After seven years there’s much to be hopeful about in Haiti, and still much work to do.
Seven years ago today, a 7.0 magnitude earthquake rocked Haiti. Its epicenter was not far from the Port-au-Prince metro area, home to one of every four Haitians. The temblor, called Goudou Goudou in Haitian Kreyòl (after the sound of the shaking earth), lasted well under a minute, but killed more than 200,000 people and displaced 1.5 million of the country’s population of 10 million. It affected virtually everyone, as some 600,000 people left the earthquake zone to stay with family or friends all over Haiti. Some 300,000 buildings collapsed, including the presidential palace, most government ministries, the Roman Catholic cathedral, the famed film school in Jacmel, the UN mission’s headquarters, the World Bank’s office, several major hospitals, and a huge number of homes. Both the international airport and the main seaport suffered serious damage. During the next two weeks, Haiti experienced 52 major aftershocks and at least one tsunami.
Today, most of the rubble is gone. New hotels catering to international visitors have opened their doors near the renovated airport, as well as in the upscale suburb of Pétionville. Jacmel’s Ciné Institute is back up and running, and designer Donna Karan’s Urban Zen Foundation has helped create a new center in Port-au-Prince supporting Haiti’s artisan community.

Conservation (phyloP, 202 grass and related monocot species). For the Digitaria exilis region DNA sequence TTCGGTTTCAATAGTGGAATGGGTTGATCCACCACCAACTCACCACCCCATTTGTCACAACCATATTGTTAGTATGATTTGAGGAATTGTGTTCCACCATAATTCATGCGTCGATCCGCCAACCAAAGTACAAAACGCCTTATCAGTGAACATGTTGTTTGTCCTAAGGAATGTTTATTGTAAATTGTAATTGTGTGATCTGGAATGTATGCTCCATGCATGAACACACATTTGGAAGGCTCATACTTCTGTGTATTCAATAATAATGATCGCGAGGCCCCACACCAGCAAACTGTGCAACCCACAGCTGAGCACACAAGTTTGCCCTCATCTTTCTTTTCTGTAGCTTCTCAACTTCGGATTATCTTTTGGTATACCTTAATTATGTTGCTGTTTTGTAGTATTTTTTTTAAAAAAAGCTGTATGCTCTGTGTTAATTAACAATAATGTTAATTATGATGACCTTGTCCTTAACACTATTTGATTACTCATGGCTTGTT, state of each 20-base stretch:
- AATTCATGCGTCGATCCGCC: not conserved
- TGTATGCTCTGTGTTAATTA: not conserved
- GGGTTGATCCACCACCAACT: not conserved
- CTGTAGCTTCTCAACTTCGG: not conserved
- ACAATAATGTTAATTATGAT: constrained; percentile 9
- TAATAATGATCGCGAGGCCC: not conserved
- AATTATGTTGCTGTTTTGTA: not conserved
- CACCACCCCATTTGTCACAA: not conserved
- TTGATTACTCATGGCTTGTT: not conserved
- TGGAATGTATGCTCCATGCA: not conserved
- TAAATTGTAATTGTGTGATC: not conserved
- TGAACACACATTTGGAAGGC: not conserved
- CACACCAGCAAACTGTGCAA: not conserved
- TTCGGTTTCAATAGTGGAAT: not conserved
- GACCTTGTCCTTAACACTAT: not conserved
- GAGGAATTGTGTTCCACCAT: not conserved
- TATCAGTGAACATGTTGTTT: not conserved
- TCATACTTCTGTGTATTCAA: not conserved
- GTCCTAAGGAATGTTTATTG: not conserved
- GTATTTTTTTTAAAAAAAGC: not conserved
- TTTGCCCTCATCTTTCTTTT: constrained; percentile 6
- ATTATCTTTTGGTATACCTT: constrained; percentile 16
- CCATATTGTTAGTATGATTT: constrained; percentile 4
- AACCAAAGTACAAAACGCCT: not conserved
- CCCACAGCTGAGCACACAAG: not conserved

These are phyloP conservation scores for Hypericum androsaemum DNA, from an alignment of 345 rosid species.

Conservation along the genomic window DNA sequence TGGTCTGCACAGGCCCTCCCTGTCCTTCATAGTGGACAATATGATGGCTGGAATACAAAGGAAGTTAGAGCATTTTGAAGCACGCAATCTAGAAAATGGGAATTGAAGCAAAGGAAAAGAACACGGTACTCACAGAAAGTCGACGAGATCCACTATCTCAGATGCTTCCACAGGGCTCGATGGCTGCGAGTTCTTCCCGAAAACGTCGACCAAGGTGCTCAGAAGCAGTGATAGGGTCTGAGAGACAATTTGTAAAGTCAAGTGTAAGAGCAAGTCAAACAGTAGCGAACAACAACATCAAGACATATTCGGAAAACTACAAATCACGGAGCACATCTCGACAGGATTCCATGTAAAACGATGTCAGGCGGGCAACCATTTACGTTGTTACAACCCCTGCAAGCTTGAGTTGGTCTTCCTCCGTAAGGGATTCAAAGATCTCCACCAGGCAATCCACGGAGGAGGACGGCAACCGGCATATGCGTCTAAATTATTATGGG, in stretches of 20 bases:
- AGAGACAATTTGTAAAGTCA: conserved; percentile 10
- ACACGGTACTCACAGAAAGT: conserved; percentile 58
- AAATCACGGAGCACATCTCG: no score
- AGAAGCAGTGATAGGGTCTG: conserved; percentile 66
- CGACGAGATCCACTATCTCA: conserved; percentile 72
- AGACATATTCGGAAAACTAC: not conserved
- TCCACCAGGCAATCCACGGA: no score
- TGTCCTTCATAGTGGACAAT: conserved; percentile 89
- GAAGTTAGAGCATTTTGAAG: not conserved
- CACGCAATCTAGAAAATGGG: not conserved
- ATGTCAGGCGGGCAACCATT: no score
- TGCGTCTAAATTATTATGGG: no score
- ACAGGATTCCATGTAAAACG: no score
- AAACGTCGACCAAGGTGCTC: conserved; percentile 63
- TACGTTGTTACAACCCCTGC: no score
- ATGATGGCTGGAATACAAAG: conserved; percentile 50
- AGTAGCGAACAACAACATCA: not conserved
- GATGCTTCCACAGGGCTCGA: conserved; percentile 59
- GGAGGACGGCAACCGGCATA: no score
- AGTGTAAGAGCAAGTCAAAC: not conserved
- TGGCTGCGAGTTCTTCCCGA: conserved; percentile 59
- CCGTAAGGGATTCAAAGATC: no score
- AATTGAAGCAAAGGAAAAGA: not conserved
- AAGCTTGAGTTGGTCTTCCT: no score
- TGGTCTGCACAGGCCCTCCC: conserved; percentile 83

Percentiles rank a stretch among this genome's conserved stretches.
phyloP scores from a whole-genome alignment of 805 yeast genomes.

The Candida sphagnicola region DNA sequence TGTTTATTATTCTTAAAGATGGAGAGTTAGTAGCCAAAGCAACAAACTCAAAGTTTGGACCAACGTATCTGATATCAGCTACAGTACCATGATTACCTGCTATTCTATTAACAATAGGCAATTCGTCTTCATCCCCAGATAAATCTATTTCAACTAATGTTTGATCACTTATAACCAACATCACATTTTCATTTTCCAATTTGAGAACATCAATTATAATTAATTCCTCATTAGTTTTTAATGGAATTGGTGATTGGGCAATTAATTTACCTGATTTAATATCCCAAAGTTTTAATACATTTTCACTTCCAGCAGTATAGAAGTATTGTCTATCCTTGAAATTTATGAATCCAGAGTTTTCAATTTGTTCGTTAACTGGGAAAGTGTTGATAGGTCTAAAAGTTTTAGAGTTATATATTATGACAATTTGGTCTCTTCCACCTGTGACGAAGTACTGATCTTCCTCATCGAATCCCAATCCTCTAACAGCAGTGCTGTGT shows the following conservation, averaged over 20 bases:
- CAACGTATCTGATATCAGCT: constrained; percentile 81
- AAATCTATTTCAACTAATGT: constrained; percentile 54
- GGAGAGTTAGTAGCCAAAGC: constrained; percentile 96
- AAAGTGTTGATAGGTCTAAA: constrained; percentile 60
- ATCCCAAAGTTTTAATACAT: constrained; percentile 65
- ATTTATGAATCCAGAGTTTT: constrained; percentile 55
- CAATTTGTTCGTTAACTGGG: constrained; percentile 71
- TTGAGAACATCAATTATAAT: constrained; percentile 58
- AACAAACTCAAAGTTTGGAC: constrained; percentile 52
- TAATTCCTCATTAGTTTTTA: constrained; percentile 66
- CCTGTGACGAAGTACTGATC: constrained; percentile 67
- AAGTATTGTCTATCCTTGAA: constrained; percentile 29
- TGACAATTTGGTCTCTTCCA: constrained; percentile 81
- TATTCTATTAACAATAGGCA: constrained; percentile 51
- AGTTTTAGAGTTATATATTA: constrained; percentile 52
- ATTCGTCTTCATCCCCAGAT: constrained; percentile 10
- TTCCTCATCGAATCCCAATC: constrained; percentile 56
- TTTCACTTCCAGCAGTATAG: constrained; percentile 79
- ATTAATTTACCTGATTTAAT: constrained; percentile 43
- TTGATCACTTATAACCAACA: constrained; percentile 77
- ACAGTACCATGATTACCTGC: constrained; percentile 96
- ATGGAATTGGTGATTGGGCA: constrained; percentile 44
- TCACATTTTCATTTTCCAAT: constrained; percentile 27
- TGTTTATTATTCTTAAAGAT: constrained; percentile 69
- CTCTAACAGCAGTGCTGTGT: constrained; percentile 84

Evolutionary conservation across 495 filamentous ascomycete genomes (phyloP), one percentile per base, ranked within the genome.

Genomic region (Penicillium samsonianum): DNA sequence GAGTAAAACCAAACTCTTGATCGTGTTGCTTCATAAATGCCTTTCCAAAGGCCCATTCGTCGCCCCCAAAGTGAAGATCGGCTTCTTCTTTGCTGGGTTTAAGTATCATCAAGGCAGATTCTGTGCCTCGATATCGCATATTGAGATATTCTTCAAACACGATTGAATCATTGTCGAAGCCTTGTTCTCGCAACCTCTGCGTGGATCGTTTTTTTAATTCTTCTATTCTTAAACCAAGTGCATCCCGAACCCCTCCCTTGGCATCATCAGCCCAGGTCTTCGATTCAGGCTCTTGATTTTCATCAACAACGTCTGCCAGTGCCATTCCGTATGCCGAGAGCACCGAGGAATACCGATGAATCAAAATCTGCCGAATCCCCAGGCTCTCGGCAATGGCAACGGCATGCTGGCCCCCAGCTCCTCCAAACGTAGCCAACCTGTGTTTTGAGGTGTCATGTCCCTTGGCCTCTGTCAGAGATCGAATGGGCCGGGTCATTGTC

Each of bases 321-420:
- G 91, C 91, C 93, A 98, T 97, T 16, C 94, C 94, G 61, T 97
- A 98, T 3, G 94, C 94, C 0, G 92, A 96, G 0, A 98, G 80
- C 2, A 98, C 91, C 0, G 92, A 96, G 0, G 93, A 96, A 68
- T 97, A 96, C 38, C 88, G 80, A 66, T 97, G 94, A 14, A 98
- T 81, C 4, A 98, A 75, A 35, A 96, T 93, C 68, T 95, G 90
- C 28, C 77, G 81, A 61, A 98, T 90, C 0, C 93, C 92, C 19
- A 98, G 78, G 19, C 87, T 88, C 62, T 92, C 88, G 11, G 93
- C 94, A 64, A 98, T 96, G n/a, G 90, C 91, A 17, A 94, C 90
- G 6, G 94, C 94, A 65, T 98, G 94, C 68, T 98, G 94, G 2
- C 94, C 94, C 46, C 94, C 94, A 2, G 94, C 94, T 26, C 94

But the effects of the earthquake are still very much in evidence. Over 55,000 displaced Haitians still live in tents and other temporary shelters as a result of the temblor.
And quite a few additional shocks have pummeled Haiti since the earthquake. These include a cholera outbreak that has killed 10,000 people, three major hurricanes, and the worst drought in recent memory due to El Niño. Climate change is very likely worsening vulnerability to natural hazards.
Matthew, the most recent hurricane, wrought havoc this past October. It killed hundreds, nearly wiped out agricultural production in the crucial farming areas of southern Haiti, and has left 800,000 people in a state of extreme food insecurity. There is a 38 percent shortfall in funding the UN’s humanitarian flash appeal.
…So is the picture completely gloomy? No.
A major bright spot is that the Haitian government’s disaster management system has taken the lead in responding to Matthew, with support from UN agencies, aid donors, and international nongovernmental organizations. That contrasts sharply with the multi-billion dollar earthquake relief effort, which largely bypassed the Haitian government and Haitian civil society organizations. Also, the country’s emphasis in disaster management is not exclusively on reactive response. Oxfam, for example, has worked closely with local government committees and citizen volunteer groups to enhance their capacity to prepare for and prevent emergencies.